The UN's weather and climate agency say 2017 is set to become the hottest year on record aside from those impacted by the El Nino phenomenon.
The World Meteorological Organisation also says 2017 is already on track to be one of the three hottest years of all time, after 2015 and 2016, which were both affected by a powerful El Nino effect, which can contribute towards the higher temperatures.
2016 set a record for the Earth's average global temperature. The warning was timed for Monday's start of the latest UN climate change conference, hosted this year by Bonn, Germany.
25,000 odd scientists, envoys, lobbyists and environmental activists have descended on the city for two weeks of trying to figure out how to turn the goals of the 2015 Paris climate change accord into reality.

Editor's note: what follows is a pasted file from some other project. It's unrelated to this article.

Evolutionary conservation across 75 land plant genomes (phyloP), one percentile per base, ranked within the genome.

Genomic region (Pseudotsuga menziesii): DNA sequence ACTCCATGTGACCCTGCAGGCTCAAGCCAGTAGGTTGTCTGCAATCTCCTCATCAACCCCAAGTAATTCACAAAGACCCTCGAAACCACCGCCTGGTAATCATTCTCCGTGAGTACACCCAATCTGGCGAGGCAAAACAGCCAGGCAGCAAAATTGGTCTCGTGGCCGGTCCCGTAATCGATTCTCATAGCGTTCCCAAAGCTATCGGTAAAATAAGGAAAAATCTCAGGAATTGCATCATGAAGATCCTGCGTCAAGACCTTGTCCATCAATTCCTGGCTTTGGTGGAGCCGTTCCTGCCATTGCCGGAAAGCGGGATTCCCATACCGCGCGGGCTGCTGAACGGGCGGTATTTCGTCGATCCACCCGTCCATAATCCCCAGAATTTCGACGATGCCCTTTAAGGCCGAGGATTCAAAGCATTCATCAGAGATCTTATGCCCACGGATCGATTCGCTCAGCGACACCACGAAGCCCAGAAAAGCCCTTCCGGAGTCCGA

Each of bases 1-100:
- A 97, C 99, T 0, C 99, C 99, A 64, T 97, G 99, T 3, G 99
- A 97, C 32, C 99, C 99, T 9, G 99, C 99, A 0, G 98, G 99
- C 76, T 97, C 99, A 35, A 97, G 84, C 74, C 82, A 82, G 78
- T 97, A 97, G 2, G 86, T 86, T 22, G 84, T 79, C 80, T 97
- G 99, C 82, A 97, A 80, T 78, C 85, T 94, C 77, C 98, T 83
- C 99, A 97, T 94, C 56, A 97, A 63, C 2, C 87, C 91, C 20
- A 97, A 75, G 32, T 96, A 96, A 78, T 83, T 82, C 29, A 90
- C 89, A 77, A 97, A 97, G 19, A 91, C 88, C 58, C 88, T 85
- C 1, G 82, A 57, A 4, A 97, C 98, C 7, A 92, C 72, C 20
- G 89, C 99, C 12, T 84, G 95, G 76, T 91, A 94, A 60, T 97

Key indicators of climate change – such as rising carbon-dioxide concentrations in the atmosphere, rising sea levels and the acidification of oceans – "continue unabated" this year, says the WMO.
The global temperature from January to September 2017 is about a half-degree Celsius warmer than the 1981-2010 average, which was estimated to be 14.31 degree Celsius.
2017 has been marked by higher-than-average rainfall in places like China, southern South America and the contiguous United States. It has also been marked by lower-than-average coverage areas for Arctic sea ice.